NEW COMPETITION - Student Entrepreneurship Challenge Applications are Due September 6!

How to Teach Your Students to Write the Perfect Pitch

Posted By: Fatema Baldiwala NACCE Blog ,

As entrepreneurs, we can all benefit from the perfect pitch, the elevator kind that we can use when meeting someone new — someone who may turn out to be a beneficial new contact. The pitch needs to be impactful, and it must resonate with your listener. The best way to write the perfect pitch is to first understand that no one is interested in buying what you are selling. However, people will listen to your ideals and values — the ones that drive you and your business. Start with this premise and follow up with these four simple steps for crafting the perfect pitch:

Step one:

Watch Simon Sinek’s Golden Circle YouTube video.  

As Sinek says, “people don't buy what you do; people buy why you do it.” When crafting the pitch, think about how your product is different from competitors’, and even more importantly, how you and your company are different from others. Why are you in this business? People can get multiple products or services from anywhere, but how do YOU differ from anyone else?

Step two:

Draw the Golden Circles and fill them in, focusing especially on the Why. Why do you sell your product or service? Then focus on the How. How do you do it? Then finally focus on the What. What is it that you do?
Do you notice that the Why, the How, and the What perfectly coincide with pathos, logos and ethos, the three Aristotelian argumentative appeals? Pathos, emotional appeal, is the Why, because we are driven by our emotions to act based on our beliefs, values, and upbringing. Logos, logical appeal, is the How because it is the part of the brain that processes cause/effect and compare/contrast. Ethos is our credibility, our character, and our trustworthiness. It is the What because it is the words that we use to define ourselves based on our moral codes of judgement and identity.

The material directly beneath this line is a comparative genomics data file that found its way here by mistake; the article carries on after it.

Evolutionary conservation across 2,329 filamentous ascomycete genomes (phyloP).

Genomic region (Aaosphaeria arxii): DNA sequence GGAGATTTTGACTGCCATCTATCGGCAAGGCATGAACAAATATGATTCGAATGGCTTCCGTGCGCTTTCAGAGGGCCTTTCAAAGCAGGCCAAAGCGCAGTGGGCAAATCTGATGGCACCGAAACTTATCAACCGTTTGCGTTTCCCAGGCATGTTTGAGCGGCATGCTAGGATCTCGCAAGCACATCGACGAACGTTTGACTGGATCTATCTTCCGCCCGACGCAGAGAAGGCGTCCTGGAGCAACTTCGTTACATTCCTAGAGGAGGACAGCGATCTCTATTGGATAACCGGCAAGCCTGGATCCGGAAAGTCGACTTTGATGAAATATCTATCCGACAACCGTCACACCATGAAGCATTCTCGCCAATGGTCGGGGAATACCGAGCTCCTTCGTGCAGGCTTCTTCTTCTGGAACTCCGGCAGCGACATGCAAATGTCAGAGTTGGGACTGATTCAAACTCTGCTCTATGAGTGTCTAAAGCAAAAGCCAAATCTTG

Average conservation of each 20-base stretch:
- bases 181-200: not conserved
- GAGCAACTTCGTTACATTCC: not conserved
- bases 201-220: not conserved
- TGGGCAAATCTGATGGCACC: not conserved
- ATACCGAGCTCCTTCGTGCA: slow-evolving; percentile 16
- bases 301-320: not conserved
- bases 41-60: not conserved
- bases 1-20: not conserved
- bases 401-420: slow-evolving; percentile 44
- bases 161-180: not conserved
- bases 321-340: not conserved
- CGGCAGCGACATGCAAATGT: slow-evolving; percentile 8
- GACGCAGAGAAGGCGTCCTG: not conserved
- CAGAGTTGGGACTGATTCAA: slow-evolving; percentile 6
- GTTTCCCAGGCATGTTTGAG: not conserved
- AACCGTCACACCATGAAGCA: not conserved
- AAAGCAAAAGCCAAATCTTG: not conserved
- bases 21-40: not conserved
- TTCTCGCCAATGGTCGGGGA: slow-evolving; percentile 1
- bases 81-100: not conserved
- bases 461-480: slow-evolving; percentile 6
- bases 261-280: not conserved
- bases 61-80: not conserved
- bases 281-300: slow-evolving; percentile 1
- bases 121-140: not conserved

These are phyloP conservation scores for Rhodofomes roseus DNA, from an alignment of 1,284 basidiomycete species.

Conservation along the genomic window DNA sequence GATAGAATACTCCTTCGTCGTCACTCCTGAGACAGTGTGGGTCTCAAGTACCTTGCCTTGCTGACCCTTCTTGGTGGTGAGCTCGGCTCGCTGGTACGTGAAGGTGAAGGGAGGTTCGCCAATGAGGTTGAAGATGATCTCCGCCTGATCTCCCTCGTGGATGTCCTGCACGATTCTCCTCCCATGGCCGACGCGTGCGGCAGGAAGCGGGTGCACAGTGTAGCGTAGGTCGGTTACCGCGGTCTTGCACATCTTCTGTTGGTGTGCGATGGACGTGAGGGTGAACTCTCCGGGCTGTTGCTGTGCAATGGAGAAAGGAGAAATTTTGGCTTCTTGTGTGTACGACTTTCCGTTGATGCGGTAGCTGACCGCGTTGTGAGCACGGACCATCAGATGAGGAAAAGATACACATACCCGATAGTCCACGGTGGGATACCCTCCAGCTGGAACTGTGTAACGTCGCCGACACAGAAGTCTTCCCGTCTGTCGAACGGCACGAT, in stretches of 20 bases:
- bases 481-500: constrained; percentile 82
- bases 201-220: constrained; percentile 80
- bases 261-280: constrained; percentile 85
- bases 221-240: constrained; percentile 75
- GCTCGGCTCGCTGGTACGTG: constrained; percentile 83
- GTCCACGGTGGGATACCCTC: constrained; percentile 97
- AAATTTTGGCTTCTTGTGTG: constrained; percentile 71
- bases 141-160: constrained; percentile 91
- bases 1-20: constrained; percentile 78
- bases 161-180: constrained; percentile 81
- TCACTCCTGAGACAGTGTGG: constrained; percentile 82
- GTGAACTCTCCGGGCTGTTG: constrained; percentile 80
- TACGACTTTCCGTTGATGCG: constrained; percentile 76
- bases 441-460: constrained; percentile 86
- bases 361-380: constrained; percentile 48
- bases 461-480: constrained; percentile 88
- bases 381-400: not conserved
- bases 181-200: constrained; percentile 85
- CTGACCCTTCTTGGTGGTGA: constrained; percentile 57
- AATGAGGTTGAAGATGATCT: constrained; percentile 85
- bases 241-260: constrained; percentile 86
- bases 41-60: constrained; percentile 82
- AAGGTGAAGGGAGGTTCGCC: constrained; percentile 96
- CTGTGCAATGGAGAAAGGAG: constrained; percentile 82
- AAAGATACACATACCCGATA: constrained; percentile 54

Step Three:

Edit your pitch letter carefully, making sure to use active words over passive ones, and cutting out extras, so that your sentences are “clean as a bone,” as Orwell suggests for good writing. 

Pay attention to the connotation of words, rather than their denotative meaning. Use a thesaurus to find compelling synonyms.

Step Four:

Practice your pitch in front of a mirror or with a friend you trust.

You want your listener to be as excited about your product or service as you are. You want to express energy and passion. Your pitch should convey a sense of excitement, discovery, and enthusiasm. Keep a slight smile as you practice your pitch.

Once you have created a basic elevator pitch, keep in mind that it will evolve as you learn to read your audience.

Here is a sample pitch that I created for myself:

I believe embedding entrepreneurship into liberal arts is the best way to prepare students for a future of work still to be defined. I do this by making my composition classes entrepreneurial in theme and my lessons experiential in teaching concepts. That is why I am a curriculum entrepreneur.

Conclusion

Simon Sinek says people don’t make decisions based on rational thought, but on the part of the brain that drives emotion: people buy from you because they “believe what you believe.” It is this shared belief that makes for lifetime customers. The perfect pitch involves communicating this belief in a succinct and pithy way.

AUTHOR

Fatema Baldiwala

Adjunct Faculty

Glendale Community College